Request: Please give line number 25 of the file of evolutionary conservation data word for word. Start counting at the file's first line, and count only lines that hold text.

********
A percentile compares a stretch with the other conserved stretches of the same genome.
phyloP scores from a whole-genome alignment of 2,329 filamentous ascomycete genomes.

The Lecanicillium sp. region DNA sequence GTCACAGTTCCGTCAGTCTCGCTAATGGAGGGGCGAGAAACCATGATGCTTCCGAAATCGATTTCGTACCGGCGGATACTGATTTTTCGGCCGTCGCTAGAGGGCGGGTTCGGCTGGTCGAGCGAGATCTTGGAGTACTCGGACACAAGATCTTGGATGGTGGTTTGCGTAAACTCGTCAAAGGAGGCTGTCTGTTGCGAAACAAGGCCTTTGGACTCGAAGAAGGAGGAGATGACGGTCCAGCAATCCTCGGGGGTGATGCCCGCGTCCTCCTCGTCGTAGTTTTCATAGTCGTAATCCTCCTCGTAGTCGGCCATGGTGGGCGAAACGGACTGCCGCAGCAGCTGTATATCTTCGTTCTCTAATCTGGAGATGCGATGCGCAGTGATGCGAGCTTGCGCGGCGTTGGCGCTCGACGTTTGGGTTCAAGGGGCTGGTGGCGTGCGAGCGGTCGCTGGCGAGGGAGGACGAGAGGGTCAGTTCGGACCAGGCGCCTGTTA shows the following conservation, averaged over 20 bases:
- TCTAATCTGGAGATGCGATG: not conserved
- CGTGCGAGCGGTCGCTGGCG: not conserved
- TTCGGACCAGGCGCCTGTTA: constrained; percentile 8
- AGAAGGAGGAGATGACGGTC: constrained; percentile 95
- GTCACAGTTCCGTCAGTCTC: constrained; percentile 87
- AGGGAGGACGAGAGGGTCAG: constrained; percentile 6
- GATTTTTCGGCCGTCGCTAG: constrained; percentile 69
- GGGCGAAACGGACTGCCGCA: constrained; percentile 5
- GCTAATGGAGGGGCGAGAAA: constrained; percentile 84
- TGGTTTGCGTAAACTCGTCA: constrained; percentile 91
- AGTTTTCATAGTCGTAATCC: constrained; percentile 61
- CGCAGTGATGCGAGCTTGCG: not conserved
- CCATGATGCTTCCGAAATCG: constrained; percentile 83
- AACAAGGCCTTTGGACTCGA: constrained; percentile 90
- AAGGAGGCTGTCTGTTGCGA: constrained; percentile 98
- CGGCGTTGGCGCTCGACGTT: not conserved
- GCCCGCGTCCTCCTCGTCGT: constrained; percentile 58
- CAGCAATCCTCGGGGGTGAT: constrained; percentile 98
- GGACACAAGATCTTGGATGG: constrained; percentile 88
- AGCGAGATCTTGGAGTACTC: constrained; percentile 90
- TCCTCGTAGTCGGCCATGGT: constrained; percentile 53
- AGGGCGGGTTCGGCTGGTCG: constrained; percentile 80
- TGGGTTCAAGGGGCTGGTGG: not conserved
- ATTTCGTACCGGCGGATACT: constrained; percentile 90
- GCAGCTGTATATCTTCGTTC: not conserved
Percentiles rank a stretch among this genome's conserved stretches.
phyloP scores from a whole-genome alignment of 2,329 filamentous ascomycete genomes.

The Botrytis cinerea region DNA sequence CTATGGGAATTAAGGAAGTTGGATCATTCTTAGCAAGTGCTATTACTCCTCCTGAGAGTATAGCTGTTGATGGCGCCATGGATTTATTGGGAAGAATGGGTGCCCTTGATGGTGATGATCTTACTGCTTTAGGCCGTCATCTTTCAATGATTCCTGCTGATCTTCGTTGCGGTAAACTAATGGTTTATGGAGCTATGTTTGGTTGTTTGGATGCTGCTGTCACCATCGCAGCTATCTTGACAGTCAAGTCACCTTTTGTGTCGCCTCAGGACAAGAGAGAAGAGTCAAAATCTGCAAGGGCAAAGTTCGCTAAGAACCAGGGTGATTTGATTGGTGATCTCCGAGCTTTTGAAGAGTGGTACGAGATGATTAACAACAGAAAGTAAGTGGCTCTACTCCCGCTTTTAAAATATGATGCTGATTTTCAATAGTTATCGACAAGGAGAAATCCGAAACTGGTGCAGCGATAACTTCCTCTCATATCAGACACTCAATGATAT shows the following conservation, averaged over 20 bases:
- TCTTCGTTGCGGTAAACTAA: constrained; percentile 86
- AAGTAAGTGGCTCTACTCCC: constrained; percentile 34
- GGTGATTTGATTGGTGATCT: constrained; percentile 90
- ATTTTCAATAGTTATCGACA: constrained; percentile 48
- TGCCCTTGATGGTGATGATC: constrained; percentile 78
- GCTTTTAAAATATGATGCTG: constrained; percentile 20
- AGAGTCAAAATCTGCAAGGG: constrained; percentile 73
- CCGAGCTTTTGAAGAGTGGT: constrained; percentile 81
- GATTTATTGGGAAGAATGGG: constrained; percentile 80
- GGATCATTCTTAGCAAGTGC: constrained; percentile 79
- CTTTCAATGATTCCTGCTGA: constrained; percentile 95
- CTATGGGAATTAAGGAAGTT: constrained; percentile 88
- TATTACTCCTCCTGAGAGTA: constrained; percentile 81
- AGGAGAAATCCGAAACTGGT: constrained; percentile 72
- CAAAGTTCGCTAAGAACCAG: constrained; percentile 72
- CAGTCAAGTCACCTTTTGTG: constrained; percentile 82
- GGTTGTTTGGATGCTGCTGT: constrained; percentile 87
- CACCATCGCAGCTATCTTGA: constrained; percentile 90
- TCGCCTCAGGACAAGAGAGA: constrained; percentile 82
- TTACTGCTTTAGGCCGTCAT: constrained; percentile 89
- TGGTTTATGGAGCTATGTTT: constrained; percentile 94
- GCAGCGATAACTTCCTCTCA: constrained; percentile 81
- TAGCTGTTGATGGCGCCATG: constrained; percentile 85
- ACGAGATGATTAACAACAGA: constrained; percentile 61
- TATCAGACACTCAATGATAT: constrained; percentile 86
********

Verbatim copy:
- AGGGCGGGTTCGGCTGGTCG: constrained; percentile 80